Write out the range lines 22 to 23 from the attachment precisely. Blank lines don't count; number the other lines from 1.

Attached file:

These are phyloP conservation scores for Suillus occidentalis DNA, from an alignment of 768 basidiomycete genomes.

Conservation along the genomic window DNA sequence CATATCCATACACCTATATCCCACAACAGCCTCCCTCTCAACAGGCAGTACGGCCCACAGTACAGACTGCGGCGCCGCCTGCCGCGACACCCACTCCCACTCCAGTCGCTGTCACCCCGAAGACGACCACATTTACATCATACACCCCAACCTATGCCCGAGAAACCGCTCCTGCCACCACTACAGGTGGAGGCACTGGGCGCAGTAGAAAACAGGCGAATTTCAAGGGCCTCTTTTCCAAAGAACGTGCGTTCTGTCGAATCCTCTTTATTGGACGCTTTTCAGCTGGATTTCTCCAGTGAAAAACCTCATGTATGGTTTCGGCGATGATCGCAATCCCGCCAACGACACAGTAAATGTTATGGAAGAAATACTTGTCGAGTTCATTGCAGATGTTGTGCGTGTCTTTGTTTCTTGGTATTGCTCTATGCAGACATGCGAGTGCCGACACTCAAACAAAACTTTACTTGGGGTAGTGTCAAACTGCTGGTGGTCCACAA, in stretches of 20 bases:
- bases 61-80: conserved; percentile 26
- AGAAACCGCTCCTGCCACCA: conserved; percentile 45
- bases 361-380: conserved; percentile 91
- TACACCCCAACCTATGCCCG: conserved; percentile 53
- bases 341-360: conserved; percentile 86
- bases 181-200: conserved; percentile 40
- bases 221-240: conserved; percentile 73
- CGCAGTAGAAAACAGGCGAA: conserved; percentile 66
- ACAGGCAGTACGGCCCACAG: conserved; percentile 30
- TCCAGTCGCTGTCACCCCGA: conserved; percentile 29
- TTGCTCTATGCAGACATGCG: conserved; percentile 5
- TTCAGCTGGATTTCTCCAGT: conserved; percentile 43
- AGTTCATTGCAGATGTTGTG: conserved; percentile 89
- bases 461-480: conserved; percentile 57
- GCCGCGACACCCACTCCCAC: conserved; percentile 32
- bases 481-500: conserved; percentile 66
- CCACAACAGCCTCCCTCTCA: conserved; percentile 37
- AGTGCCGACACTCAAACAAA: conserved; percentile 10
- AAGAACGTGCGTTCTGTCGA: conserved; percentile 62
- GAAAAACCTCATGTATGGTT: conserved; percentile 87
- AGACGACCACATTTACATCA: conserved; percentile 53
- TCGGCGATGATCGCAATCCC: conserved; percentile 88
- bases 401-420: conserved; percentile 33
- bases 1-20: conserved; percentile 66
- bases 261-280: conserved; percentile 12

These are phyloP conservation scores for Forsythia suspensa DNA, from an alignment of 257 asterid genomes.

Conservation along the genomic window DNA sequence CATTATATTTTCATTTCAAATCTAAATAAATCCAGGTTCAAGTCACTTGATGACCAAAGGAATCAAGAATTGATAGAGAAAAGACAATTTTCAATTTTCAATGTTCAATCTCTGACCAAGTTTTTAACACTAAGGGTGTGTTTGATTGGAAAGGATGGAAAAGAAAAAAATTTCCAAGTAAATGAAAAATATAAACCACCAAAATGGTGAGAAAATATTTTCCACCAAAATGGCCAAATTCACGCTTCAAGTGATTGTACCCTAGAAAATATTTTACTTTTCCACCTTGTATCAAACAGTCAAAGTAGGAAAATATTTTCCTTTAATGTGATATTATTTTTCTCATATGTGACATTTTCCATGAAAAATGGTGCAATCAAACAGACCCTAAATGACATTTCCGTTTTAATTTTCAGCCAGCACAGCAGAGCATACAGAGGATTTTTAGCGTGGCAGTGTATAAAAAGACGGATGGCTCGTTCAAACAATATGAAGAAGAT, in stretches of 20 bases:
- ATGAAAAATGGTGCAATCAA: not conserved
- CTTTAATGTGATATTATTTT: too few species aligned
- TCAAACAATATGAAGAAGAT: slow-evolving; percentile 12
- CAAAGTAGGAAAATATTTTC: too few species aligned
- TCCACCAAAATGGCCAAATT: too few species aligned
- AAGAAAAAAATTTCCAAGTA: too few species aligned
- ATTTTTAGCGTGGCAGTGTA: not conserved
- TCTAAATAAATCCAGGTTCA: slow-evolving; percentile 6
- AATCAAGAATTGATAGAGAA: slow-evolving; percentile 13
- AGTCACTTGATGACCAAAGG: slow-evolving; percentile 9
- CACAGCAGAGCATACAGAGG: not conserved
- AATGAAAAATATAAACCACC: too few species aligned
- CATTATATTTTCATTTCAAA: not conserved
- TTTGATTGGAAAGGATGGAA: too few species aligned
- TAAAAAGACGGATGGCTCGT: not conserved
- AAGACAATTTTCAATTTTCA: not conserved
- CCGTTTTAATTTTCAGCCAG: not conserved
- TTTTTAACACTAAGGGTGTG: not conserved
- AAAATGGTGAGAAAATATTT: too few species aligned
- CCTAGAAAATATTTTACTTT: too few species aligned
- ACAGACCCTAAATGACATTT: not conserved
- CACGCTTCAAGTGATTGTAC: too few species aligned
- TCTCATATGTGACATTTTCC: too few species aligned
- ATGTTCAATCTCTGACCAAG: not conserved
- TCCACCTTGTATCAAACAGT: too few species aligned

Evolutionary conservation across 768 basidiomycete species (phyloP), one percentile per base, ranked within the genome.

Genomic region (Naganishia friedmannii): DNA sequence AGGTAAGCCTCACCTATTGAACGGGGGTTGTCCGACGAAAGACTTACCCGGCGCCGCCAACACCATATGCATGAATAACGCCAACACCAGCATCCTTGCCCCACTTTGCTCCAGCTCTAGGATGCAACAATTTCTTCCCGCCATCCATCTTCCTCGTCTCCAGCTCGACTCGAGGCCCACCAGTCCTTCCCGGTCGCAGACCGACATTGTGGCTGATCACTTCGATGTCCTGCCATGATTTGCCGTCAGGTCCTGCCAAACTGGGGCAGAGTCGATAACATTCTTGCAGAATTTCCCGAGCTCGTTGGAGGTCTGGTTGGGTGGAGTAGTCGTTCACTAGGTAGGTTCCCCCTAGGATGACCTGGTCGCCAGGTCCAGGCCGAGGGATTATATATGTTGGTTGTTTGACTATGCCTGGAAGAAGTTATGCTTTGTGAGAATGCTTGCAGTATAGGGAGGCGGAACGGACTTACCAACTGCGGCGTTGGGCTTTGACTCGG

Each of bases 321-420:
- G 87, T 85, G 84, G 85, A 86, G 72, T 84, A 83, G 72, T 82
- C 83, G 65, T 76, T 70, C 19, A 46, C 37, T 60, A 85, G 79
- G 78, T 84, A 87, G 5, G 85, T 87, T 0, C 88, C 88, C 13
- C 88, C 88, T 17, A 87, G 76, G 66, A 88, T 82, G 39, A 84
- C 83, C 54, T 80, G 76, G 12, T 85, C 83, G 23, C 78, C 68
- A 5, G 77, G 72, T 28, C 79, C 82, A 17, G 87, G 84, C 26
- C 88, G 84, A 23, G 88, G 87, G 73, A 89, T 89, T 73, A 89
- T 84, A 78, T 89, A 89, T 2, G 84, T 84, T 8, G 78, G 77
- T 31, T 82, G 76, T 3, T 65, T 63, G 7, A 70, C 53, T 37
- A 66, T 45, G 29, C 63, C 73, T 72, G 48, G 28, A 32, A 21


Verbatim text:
- GAAAAACCTCATGTATGGTT: conserved; percentile 87
- AGACGACCACATTTACATCA: conserved; percentile 53